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  • Philanthropy: SMBs can give back monetarily or by holding special fundraising events. While large corporations often make headlines by donating millions, smaller organizations can take part in philanthropic efforts as well. For example, an SMB could hold a bake sale with proceeds benefiting a local nonprofit organization.
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  • Environmental conservation: Protecting the planet also contributes to CSR. Examples of environmental conservation tactics that SMBs can complete are setting up a recycling program, utilizing wind and solar energy, or using environmentally friendly office supplies.
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  • Diversity and labor practices: Chances are, as an SMB employer, diversity, equity, and inclusion (DEI) is already on your corporate radar – and it can be a part of your CSR strategy, as well. By making a concerted effort to hire, include, and value employees from all backgrounds, SMBs help do their part to address the concerns of their local diverse communities.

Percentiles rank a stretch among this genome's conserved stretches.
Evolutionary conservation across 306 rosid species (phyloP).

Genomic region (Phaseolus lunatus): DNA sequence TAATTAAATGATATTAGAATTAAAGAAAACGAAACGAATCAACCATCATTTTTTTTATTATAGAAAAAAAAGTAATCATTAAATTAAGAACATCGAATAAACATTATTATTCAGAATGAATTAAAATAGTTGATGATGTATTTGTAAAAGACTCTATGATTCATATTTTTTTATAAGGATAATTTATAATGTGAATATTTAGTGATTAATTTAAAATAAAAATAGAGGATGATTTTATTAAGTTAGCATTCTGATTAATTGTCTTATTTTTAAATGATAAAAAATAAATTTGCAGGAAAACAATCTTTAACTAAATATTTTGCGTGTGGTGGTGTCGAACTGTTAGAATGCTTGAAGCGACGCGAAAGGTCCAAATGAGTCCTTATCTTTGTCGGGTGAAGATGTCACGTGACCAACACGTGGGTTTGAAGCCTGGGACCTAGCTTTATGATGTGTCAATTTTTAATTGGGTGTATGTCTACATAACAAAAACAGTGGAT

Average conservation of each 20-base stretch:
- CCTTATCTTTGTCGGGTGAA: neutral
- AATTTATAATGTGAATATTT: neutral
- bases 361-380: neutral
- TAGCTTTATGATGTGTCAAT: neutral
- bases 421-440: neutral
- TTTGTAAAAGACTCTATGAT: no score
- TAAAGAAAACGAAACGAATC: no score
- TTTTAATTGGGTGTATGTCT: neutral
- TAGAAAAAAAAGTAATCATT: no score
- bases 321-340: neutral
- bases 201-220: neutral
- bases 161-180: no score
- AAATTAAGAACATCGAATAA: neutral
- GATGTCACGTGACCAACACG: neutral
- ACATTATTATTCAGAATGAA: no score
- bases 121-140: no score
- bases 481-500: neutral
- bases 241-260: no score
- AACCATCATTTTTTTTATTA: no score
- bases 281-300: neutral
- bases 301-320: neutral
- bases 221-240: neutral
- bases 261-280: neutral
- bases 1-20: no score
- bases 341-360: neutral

Business benefits of CSR

Giving back is an integral part of corporate success. According to the 2019 Deloitte Global Human Capital Trends report, the number one issue CEOs cited as their most important measure of success was “impact on society, including income inequality, diversity, and the environment.”

The purpose of a CSR strategy is to improve society and the environment – but a well-executed program can provide SMBs with a myriad of benefits, as well, including:

  • Improved public image and brand awareness: When businesses contribute to local, national, and global charities and efforts, it shows they care about something larger than themselves which undoubtedly improves their public image and helps build brand recognition. A Reputation Institute report found that CSR accounts for nearly 30%of a business’ reputation – more than any other factor, except for products and services.